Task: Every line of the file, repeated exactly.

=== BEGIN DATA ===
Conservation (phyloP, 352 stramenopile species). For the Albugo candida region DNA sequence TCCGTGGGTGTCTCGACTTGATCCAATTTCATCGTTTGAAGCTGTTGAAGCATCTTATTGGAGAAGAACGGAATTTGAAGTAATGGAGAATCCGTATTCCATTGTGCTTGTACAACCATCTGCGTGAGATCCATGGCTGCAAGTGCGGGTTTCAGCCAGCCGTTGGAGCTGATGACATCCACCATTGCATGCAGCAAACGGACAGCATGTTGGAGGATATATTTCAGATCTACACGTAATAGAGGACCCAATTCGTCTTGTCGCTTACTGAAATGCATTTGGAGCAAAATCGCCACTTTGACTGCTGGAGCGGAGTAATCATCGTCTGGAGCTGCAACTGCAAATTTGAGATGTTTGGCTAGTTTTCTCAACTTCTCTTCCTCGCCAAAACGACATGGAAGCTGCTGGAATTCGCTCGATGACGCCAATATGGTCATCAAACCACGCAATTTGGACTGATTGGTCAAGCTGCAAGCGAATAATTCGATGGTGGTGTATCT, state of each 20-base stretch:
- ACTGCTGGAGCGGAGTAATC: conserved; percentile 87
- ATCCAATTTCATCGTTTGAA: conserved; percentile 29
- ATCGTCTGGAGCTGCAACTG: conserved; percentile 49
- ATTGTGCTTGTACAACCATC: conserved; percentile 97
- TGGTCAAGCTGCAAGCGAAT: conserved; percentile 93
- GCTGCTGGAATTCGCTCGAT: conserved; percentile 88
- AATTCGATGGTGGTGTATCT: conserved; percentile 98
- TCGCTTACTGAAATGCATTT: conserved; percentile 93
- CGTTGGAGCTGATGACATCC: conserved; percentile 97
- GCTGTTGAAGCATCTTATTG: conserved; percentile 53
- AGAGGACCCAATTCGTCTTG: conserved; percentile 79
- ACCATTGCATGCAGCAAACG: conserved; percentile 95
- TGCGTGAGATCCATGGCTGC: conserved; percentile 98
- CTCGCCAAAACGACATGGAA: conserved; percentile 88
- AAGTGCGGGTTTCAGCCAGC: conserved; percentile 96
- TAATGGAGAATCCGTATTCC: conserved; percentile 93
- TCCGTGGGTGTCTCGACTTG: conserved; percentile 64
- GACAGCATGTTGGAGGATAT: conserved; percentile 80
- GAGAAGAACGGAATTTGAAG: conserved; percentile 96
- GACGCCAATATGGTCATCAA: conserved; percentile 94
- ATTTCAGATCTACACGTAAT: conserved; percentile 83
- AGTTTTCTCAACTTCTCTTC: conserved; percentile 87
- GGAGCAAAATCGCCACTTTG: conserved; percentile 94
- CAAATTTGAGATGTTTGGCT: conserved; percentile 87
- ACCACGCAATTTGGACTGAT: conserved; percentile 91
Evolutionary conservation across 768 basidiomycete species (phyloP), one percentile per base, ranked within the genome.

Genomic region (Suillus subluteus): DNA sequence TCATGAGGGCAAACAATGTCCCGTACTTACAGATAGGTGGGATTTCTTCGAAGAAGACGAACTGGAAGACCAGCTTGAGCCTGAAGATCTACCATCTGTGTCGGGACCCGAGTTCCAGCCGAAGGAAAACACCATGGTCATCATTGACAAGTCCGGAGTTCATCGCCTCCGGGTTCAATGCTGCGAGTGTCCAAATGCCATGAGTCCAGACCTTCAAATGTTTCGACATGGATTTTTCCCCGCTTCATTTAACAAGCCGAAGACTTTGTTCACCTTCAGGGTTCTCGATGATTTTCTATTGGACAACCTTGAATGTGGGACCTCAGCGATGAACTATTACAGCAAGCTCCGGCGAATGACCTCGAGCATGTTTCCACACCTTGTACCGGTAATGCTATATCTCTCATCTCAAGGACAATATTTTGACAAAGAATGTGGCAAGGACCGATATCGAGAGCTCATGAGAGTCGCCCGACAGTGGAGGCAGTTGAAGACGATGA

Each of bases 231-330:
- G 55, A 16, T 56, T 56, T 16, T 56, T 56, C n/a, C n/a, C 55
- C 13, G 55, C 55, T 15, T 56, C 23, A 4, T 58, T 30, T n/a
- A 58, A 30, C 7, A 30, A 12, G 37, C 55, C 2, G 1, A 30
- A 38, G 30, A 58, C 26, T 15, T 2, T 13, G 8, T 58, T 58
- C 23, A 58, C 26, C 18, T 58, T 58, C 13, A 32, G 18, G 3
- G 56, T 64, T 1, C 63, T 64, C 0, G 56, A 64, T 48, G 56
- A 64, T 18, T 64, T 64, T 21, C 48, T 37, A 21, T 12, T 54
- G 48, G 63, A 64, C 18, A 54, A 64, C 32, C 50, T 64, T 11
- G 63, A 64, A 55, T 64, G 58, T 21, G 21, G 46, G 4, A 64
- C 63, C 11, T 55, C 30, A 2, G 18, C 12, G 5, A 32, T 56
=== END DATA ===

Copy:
Conservation (phyloP, 352 stramenopile species). For the Albugo candida region DNA sequence TCCGTGGGTGTCTCGACTTGATCCAATTTCATCGTTTGAAGCTGTTGAAGCATCTTATTGGAGAAGAACGGAATTTGAAGTAATGGAGAATCCGTATTCCATTGTGCTTGTACAACCATCTGCGTGAGATCCATGGCTGCAAGTGCGGGTTTCAGCCAGCCGTTGGAGCTGATGACATCCACCATTGCATGCAGCAAACGGACAGCATGTTGGAGGATATATTTCAGATCTACACGTAATAGAGGACCCAATTCGTCTTGTCGCTTACTGAAATGCATTTGGAGCAAAATCGCCACTTTGACTGCTGGAGCGGAGTAATCATCGTCTGGAGCTGCAACTGCAAATTTGAGATGTTTGGCTAGTTTTCTCAACTTCTCTTCCTCGCCAAAACGACATGGAAGCTGCTGGAATTCGCTCGATGACGCCAATATGGTCATCAAACCACGCAATTTGGACTGATTGGTCAAGCTGCAAGCGAATAATTCGATGGTGGTGTATCT, state of each 20-base stretch:
- ACTGCTGGAGCGGAGTAATC: conserved; percentile 87
- ATCCAATTTCATCGTTTGAA: conserved; percentile 29
- ATCGTCTGGAGCTGCAACTG: conserved; percentile 49
- ATTGTGCTTGTACAACCATC: conserved; percentile 97
- TGGTCAAGCTGCAAGCGAAT: conserved; percentile 93
- GCTGCTGGAATTCGCTCGAT: conserved; percentile 88
- AATTCGATGGTGGTGTATCT: conserved; percentile 98
- TCGCTTACTGAAATGCATTT: conserved; percentile 93
- CGTTGGAGCTGATGACATCC: conserved; percentile 97
- GCTGTTGAAGCATCTTATTG: conserved; percentile 53
- AGAGGACCCAATTCGTCTTG: conserved; percentile 79
- ACCATTGCATGCAGCAAACG: conserved; percentile 95
- TGCGTGAGATCCATGGCTGC: conserved; percentile 98
- CTCGCCAAAACGACATGGAA: conserved; percentile 88
- AAGTGCGGGTTTCAGCCAGC: conserved; percentile 96
- TAATGGAGAATCCGTATTCC: conserved; percentile 93
- TCCGTGGGTGTCTCGACTTG: conserved; percentile 64
- GACAGCATGTTGGAGGATAT: conserved; percentile 80
- GAGAAGAACGGAATTTGAAG: conserved; percentile 96
- GACGCCAATATGGTCATCAA: conserved; percentile 94
- ATTTCAGATCTACACGTAAT: conserved; percentile 83
- AGTTTTCTCAACTTCTCTTC: conserved; percentile 87
- GGAGCAAAATCGCCACTTTG: conserved; percentile 94
- CAAATTTGAGATGTTTGGCT: conserved; percentile 87
- ACCACGCAATTTGGACTGAT: conserved; percentile 91
Evolutionary conservation across 768 basidiomycete species (phyloP), one percentile per base, ranked within the genome.

Genomic region (Suillus subluteus): DNA sequence TCATGAGGGCAAACAATGTCCCGTACTTACAGATAGGTGGGATTTCTTCGAAGAAGACGAACTGGAAGACCAGCTTGAGCCTGAAGATCTACCATCTGTGTCGGGACCCGAGTTCCAGCCGAAGGAAAACACCATGGTCATCATTGACAAGTCCGGAGTTCATCGCCTCCGGGTTCAATGCTGCGAGTGTCCAAATGCCATGAGTCCAGACCTTCAAATGTTTCGACATGGATTTTTCCCCGCTTCATTTAACAAGCCGAAGACTTTGTTCACCTTCAGGGTTCTCGATGATTTTCTATTGGACAACCTTGAATGTGGGACCTCAGCGATGAACTATTACAGCAAGCTCCGGCGAATGACCTCGAGCATGTTTCCACACCTTGTACCGGTAATGCTATATCTCTCATCTCAAGGACAATATTTTGACAAAGAATGTGGCAAGGACCGATATCGAGAGCTCATGAGAGTCGCCCGACAGTGGAGGCAGTTGAAGACGATGA

Each of bases 231-330:
- G 55, A 16, T 56, T 56, T 16, T 56, T 56, C n/a, C n/a, C 55
- C 13, G 55, C 55, T 15, T 56, C 23, A 4, T 58, T 30, T n/a
- A 58, A 30, C 7, A 30, A 12, G 37, C 55, C 2, G 1, A 30
- A 38, G 30, A 58, C 26, T 15, T 2, T 13, G 8, T 58, T 58
- C 23, A 58, C 26, C 18, T 58, T 58, C 13, A 32, G 18, G 3
- G 56, T 64, T 1, C 63, T 64, C 0, G 56, A 64, T 48, G 56
- A 64, T 18, T 64, T 64, T 21, C 48, T 37, A 21, T 12, T 54
- G 48, G 63, A 64, C 18, A 54, A 64, C 32, C 50, T 64, T 11
- G 63, A 64, A 55, T 64, G 58, T 21, G 21, G 46, G 4, A 64
- C 63, C 11, T 55, C 30, A 2, G 18, C 12, G 5, A 32, T 56